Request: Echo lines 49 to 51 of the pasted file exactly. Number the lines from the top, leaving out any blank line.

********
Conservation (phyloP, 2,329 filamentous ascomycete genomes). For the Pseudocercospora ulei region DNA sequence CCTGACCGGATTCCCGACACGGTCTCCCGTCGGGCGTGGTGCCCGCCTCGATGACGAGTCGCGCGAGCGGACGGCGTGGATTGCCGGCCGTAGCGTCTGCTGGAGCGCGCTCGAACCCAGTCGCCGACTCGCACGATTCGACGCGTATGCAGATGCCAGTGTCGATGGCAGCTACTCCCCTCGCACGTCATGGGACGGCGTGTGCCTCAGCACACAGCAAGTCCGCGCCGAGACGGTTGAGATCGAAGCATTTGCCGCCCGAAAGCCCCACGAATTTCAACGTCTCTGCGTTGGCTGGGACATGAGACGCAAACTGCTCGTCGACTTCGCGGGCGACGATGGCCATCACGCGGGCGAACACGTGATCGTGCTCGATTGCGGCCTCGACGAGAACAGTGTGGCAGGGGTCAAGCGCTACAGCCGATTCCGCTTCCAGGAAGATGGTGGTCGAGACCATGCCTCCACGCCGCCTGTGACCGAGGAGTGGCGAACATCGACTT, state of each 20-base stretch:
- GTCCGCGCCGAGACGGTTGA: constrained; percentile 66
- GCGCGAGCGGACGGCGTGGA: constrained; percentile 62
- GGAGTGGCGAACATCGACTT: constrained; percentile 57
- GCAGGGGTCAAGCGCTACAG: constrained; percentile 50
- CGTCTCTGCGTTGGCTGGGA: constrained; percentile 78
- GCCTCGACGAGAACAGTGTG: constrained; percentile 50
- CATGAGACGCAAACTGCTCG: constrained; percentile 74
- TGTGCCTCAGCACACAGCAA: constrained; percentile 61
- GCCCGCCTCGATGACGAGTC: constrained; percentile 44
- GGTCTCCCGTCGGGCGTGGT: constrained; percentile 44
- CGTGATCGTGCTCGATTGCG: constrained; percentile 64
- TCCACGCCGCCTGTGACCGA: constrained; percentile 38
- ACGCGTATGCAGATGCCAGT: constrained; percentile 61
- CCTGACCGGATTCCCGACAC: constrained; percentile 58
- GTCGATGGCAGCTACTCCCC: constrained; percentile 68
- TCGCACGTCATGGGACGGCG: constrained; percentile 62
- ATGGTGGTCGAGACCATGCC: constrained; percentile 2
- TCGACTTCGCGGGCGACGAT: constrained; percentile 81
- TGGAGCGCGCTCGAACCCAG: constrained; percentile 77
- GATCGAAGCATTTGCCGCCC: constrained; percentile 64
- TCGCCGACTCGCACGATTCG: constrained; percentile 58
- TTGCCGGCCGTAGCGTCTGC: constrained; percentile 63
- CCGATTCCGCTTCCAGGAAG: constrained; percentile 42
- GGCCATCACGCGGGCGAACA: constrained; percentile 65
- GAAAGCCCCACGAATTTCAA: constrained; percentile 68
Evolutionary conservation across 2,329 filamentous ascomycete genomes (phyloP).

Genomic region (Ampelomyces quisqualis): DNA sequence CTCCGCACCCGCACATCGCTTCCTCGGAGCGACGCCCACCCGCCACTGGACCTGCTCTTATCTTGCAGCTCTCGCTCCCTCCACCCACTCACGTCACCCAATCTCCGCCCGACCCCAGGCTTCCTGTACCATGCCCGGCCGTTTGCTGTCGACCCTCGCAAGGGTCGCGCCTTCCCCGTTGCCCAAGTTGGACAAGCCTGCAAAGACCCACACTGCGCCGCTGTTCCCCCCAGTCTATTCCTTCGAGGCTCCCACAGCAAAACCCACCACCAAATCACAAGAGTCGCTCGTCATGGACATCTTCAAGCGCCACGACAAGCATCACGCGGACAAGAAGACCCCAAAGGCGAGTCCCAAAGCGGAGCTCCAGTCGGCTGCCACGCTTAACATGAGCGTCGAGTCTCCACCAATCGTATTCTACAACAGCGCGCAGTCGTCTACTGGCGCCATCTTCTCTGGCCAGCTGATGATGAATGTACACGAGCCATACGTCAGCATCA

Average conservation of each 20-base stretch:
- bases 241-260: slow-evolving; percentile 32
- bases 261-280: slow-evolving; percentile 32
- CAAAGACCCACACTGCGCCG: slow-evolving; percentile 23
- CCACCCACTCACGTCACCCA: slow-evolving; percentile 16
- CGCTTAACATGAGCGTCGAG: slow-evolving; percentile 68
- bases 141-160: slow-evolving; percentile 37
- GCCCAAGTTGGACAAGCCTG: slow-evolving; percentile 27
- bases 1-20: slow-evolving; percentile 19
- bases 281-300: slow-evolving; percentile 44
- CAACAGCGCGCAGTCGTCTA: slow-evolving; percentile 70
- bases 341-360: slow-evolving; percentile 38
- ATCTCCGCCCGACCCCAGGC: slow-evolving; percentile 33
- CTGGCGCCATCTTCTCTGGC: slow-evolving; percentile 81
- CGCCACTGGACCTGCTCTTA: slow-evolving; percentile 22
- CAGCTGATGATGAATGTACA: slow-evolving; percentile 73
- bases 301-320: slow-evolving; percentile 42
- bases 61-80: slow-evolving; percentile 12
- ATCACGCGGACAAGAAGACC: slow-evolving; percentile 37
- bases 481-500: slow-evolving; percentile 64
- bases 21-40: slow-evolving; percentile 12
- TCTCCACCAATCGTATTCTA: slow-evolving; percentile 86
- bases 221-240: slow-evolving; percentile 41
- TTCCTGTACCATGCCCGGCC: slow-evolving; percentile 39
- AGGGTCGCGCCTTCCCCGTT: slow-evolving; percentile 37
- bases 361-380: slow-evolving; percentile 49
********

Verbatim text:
- bases 21-40: slow-evolving; percentile 12
- TCTCCACCAATCGTATTCTA: slow-evolving; percentile 86
- bases 221-240: slow-evolving; percentile 41